That, sir, is the best description of candidates I've read yet.

Comment Re:This is news? (Score 2) 118

Gigabit fiber from Verizon? No, I didn't think so.

FWIW, I have Verizon FiOS here, and it's nicer than anything else in the area, but it doesn't hold a candle to what a real high speed connection could look like from Google. Especially since Google owns so much of it's own long-distance backbone, I'm betting their local fiber is going to be wired up pretty well to the rest of the internet tubes.

Comment Re:Guns (Score 1) 262

The difference between a military and a militia is training. Yes, tanks and big guns are extremely easy to fire, but do you know how to work together with others to use those weapons to launch a coordinated assault? Have you practiced and trained until you can work with your squad to clear a building without thinking about it?

This is what has fundamentally changed in the American military since Vietnam, we have fully changed from a loose organization of mostly short-term enlistees, draftees, and officers to a core of professional soldiers who will spend 20+ years in the service, and you know what, it works like a sonofabitch. It raises even the average private in the US army to a level 10, 100 times higher than the members of your militia because they can work together as a team. One on one your militia of hunters and private citizens might do alright, but you don't get any bonus from having them together. If I take a bunch of guys from a military unit the whole is going to be much more effective than if they fought individually.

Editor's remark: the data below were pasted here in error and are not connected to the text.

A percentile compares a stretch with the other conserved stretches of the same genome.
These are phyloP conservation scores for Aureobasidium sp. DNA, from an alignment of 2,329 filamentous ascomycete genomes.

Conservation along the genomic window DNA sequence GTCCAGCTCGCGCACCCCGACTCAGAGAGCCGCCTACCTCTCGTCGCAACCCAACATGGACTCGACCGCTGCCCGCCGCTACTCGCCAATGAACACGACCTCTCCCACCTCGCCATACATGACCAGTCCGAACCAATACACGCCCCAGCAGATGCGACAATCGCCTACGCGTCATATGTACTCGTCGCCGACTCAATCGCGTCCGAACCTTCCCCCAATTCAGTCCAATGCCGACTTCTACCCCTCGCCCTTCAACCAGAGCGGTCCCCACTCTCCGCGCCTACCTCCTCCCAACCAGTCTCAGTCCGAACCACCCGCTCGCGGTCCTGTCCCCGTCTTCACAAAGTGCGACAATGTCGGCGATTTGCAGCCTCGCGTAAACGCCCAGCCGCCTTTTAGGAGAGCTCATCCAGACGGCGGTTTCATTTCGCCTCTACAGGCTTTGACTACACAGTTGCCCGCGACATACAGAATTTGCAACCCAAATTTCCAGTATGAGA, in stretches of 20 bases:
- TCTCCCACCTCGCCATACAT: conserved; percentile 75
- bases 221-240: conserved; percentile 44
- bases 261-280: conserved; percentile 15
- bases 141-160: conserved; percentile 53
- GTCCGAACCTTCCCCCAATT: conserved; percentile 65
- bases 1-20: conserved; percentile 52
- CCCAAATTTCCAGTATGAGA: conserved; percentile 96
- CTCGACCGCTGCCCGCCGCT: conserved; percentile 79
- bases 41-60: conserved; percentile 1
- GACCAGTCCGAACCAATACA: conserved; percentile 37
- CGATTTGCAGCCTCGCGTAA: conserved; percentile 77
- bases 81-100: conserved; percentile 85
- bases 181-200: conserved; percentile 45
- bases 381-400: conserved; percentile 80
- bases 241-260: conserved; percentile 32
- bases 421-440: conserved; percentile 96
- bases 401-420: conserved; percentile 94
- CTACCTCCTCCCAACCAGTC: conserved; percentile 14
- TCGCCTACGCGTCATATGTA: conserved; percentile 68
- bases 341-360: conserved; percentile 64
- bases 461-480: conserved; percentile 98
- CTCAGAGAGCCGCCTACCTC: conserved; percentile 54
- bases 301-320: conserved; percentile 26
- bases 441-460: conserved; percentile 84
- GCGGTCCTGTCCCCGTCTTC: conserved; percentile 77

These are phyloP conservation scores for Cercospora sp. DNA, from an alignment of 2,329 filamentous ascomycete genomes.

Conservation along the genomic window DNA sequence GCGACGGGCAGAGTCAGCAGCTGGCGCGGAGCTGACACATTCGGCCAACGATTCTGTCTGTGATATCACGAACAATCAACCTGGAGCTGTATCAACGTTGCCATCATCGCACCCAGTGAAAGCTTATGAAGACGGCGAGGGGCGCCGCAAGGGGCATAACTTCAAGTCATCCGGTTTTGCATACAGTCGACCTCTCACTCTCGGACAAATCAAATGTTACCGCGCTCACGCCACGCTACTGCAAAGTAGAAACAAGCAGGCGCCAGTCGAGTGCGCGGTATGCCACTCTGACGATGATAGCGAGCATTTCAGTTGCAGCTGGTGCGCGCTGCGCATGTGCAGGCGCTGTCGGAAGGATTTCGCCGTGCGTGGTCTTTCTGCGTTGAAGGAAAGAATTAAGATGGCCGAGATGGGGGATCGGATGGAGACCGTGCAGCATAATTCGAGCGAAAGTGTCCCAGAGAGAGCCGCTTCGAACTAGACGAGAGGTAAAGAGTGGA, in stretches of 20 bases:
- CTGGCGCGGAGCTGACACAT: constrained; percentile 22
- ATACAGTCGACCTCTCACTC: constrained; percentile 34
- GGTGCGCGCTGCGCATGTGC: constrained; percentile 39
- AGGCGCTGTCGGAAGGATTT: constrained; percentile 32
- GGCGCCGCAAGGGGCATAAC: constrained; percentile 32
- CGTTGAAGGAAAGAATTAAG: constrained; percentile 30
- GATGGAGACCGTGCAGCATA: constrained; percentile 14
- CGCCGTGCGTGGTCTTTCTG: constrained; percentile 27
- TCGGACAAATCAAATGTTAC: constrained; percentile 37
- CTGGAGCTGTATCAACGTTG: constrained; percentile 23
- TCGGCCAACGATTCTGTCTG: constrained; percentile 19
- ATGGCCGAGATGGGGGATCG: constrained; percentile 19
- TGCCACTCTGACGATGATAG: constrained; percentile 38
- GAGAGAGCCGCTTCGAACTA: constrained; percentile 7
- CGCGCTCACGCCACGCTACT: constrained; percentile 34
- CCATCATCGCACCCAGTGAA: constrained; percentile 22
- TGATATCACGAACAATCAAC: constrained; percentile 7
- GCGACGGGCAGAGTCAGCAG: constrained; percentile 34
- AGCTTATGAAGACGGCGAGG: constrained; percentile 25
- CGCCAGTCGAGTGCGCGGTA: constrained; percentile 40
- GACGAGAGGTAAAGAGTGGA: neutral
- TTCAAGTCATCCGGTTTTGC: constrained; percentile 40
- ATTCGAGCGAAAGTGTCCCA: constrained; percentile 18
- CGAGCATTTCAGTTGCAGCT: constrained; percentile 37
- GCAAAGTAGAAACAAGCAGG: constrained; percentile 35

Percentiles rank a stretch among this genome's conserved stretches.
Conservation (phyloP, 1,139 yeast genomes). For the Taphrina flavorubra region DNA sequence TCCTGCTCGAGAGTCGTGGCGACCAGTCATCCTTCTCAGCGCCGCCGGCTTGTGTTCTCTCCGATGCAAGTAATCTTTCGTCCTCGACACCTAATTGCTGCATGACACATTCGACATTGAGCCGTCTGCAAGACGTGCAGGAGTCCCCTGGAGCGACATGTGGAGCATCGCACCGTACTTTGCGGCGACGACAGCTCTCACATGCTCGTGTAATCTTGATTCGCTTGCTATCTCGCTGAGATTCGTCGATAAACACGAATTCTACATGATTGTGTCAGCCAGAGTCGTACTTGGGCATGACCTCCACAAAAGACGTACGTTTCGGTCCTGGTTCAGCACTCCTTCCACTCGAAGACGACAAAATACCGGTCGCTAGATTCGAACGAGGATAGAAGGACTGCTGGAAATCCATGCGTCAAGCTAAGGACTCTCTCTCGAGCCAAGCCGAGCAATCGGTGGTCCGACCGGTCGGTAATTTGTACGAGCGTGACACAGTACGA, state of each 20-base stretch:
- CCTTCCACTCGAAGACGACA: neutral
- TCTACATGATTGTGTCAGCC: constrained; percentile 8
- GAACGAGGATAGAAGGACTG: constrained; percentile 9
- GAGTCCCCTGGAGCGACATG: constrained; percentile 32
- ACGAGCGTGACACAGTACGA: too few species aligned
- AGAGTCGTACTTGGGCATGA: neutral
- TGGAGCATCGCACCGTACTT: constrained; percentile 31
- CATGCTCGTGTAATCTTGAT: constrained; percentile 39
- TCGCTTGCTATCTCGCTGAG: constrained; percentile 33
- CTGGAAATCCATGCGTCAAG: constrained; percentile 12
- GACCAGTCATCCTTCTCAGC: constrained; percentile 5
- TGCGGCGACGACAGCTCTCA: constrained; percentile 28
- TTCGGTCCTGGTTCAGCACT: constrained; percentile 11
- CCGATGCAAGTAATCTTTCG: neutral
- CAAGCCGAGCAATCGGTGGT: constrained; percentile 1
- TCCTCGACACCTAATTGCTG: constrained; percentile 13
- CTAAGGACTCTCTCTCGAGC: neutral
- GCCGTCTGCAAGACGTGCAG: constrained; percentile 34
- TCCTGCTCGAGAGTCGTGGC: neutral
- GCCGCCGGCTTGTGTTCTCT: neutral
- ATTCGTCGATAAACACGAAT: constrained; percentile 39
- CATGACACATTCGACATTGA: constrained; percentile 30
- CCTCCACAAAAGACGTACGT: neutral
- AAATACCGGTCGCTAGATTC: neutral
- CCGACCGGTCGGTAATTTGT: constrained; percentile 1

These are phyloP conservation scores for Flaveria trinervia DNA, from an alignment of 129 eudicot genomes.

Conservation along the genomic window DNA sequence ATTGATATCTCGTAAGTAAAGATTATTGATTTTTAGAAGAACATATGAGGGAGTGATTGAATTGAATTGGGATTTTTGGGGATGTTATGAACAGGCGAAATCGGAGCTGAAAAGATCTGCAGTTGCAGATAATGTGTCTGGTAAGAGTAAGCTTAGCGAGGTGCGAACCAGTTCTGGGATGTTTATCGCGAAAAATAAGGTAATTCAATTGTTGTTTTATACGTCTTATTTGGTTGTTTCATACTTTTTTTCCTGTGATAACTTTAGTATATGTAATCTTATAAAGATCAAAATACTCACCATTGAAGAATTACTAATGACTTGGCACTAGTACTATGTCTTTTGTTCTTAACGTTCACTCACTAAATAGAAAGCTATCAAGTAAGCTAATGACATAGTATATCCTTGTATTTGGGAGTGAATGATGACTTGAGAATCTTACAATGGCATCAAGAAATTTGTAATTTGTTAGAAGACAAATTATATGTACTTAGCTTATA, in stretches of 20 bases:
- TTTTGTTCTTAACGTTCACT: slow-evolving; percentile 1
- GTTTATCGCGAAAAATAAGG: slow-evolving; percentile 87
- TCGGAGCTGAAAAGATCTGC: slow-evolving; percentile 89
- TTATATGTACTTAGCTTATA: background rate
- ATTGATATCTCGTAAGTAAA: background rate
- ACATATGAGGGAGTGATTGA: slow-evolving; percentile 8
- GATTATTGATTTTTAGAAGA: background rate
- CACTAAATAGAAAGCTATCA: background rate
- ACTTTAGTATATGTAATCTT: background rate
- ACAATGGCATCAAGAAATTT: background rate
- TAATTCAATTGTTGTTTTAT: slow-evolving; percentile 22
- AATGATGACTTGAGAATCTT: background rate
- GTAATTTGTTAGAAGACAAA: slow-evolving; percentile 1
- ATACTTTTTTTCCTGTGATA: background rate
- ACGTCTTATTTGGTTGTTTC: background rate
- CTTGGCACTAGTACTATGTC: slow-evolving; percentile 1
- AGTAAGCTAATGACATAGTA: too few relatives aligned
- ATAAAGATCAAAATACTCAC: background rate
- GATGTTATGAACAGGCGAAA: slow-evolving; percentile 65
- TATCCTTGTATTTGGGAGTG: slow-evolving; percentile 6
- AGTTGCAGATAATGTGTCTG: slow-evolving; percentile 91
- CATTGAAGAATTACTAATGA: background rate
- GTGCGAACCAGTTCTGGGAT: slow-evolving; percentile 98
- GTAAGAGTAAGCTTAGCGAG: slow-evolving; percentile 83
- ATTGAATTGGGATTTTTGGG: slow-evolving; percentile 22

Training is expensive and time consuming - your militia will never have the time or the money to train the way a regular army can.

Submission + - Big Oil Funded University Cimate "Research" FUD (vancouversun.com)

theshowmecanuck writes: A pair of "research" accounts at the University of Calgary, funded mainly by the oil and gas industry, were used for a sophisticated international political campaign that involved high-priced consultants, lobbying, wining, dining, and travel with the goal of casting doubt on climate change science, newly-released accounting records have revealed.